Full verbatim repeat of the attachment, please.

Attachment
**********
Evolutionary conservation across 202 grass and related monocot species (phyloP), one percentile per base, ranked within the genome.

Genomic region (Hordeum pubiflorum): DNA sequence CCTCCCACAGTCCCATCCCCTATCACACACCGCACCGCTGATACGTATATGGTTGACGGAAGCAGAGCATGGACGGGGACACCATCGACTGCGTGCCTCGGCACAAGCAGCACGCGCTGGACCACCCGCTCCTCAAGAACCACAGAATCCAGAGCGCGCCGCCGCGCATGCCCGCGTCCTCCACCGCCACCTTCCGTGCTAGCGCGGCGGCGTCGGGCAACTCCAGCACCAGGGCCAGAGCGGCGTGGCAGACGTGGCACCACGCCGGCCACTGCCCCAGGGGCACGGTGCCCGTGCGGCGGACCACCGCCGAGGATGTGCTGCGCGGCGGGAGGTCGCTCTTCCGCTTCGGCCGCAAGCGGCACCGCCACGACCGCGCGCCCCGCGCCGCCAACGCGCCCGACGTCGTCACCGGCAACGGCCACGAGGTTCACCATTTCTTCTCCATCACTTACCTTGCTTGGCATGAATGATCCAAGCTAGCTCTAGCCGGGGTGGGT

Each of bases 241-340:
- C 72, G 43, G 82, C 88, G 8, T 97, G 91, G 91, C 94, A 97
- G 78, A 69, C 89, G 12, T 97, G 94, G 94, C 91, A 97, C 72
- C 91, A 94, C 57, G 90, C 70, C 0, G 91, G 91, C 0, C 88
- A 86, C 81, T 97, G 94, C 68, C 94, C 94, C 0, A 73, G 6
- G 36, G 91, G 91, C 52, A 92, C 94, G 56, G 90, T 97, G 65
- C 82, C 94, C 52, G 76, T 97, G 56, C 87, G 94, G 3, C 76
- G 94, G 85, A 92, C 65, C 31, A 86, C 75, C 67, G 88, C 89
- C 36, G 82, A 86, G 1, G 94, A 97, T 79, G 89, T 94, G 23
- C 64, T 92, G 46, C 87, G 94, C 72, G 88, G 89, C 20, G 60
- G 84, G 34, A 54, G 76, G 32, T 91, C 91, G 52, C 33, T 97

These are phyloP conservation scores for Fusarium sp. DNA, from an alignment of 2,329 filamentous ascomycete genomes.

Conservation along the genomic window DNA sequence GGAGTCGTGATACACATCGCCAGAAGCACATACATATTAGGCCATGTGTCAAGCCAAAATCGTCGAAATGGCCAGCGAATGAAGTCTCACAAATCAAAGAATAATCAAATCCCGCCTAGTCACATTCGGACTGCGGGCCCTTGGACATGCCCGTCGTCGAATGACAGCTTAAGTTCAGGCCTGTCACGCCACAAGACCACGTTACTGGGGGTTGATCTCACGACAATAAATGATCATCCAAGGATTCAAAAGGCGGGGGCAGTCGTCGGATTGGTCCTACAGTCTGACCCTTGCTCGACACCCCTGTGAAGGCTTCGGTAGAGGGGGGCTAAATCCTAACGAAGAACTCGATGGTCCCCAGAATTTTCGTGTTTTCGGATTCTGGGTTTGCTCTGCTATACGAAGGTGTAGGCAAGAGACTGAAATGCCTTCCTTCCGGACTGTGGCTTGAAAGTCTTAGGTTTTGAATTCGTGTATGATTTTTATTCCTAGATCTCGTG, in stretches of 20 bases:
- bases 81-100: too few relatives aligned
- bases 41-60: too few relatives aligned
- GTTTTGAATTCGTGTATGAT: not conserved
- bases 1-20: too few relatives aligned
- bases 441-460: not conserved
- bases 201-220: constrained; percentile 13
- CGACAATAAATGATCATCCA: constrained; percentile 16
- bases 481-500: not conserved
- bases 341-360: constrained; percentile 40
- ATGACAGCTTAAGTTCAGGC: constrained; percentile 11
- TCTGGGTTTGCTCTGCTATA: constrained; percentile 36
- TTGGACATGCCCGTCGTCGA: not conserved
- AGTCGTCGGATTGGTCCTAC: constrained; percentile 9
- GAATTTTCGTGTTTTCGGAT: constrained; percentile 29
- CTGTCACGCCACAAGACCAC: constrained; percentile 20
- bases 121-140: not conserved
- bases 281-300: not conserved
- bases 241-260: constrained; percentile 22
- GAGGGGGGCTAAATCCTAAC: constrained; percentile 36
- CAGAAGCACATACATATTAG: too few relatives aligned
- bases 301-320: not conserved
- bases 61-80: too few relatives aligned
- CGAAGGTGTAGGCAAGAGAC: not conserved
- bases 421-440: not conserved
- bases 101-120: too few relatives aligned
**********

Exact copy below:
Evolutionary conservation across 202 grass and related monocot species (phyloP), one percentile per base, ranked within the genome.

Genomic region (Hordeum pubiflorum): DNA sequence CCTCCCACAGTCCCATCCCCTATCACACACCGCACCGCTGATACGTATATGGTTGACGGAAGCAGAGCATGGACGGGGACACCATCGACTGCGTGCCTCGGCACAAGCAGCACGCGCTGGACCACCCGCTCCTCAAGAACCACAGAATCCAGAGCGCGCCGCCGCGCATGCCCGCGTCCTCCACCGCCACCTTCCGTGCTAGCGCGGCGGCGTCGGGCAACTCCAGCACCAGGGCCAGAGCGGCGTGGCAGACGTGGCACCACGCCGGCCACTGCCCCAGGGGCACGGTGCCCGTGCGGCGGACCACCGCCGAGGATGTGCTGCGCGGCGGGAGGTCGCTCTTCCGCTTCGGCCGCAAGCGGCACCGCCACGACCGCGCGCCCCGCGCCGCCAACGCGCCCGACGTCGTCACCGGCAACGGCCACGAGGTTCACCATTTCTTCTCCATCACTTACCTTGCTTGGCATGAATGATCCAAGCTAGCTCTAGCCGGGGTGGGT

Each of bases 241-340:
- C 72, G 43, G 82, C 88, G 8, T 97, G 91, G 91, C 94, A 97
- G 78, A 69, C 89, G 12, T 97, G 94, G 94, C 91, A 97, C 72
- C 91, A 94, C 57, G 90, C 70, C 0, G 91, G 91, C 0, C 88
- A 86, C 81, T 97, G 94, C 68, C 94, C 94, C 0, A 73, G 6
- G 36, G 91, G 91, C 52, A 92, C 94, G 56, G 90, T 97, G 65
- C 82, C 94, C 52, G 76, T 97, G 56, C 87, G 94, G 3, C 76
- G 94, G 85, A 92, C 65, C 31, A 86, C 75, C 67, G 88, C 89
- C 36, G 82, A 86, G 1, G 94, A 97, T 79, G 89, T 94, G 23
- C 64, T 92, G 46, C 87, G 94, C 72, G 88, G 89, C 20, G 60
- G 84, G 34, A 54, G 76, G 32, T 91, C 91, G 52, C 33, T 97

These are phyloP conservation scores for Fusarium sp. DNA, from an alignment of 2,329 filamentous ascomycete genomes.

Conservation along the genomic window DNA sequence GGAGTCGTGATACACATCGCCAGAAGCACATACATATTAGGCCATGTGTCAAGCCAAAATCGTCGAAATGGCCAGCGAATGAAGTCTCACAAATCAAAGAATAATCAAATCCCGCCTAGTCACATTCGGACTGCGGGCCCTTGGACATGCCCGTCGTCGAATGACAGCTTAAGTTCAGGCCTGTCACGCCACAAGACCACGTTACTGGGGGTTGATCTCACGACAATAAATGATCATCCAAGGATTCAAAAGGCGGGGGCAGTCGTCGGATTGGTCCTACAGTCTGACCCTTGCTCGACACCCCTGTGAAGGCTTCGGTAGAGGGGGGCTAAATCCTAACGAAGAACTCGATGGTCCCCAGAATTTTCGTGTTTTCGGATTCTGGGTTTGCTCTGCTATACGAAGGTGTAGGCAAGAGACTGAAATGCCTTCCTTCCGGACTGTGGCTTGAAAGTCTTAGGTTTTGAATTCGTGTATGATTTTTATTCCTAGATCTCGTG, in stretches of 20 bases:
- bases 81-100: too few relatives aligned
- bases 41-60: too few relatives aligned
- GTTTTGAATTCGTGTATGAT: not conserved
- bases 1-20: too few relatives aligned
- bases 441-460: not conserved
- bases 201-220: constrained; percentile 13
- CGACAATAAATGATCATCCA: constrained; percentile 16
- bases 481-500: not conserved
- bases 341-360: constrained; percentile 40
- ATGACAGCTTAAGTTCAGGC: constrained; percentile 11
- TCTGGGTTTGCTCTGCTATA: constrained; percentile 36
- TTGGACATGCCCGTCGTCGA: not conserved
- AGTCGTCGGATTGGTCCTAC: constrained; percentile 9
- GAATTTTCGTGTTTTCGGAT: constrained; percentile 29
- CTGTCACGCCACAAGACCAC: constrained; percentile 20
- bases 121-140: not conserved
- bases 281-300: not conserved
- bases 241-260: constrained; percentile 22
- GAGGGGGGCTAAATCCTAAC: constrained; percentile 36
- CAGAAGCACATACATATTAG: too few relatives aligned
- bases 301-320: not conserved
- bases 61-80: too few relatives aligned
- CGAAGGTGTAGGCAAGAGAC: not conserved
- bases 421-440: not conserved
- bases 101-120: too few relatives aligned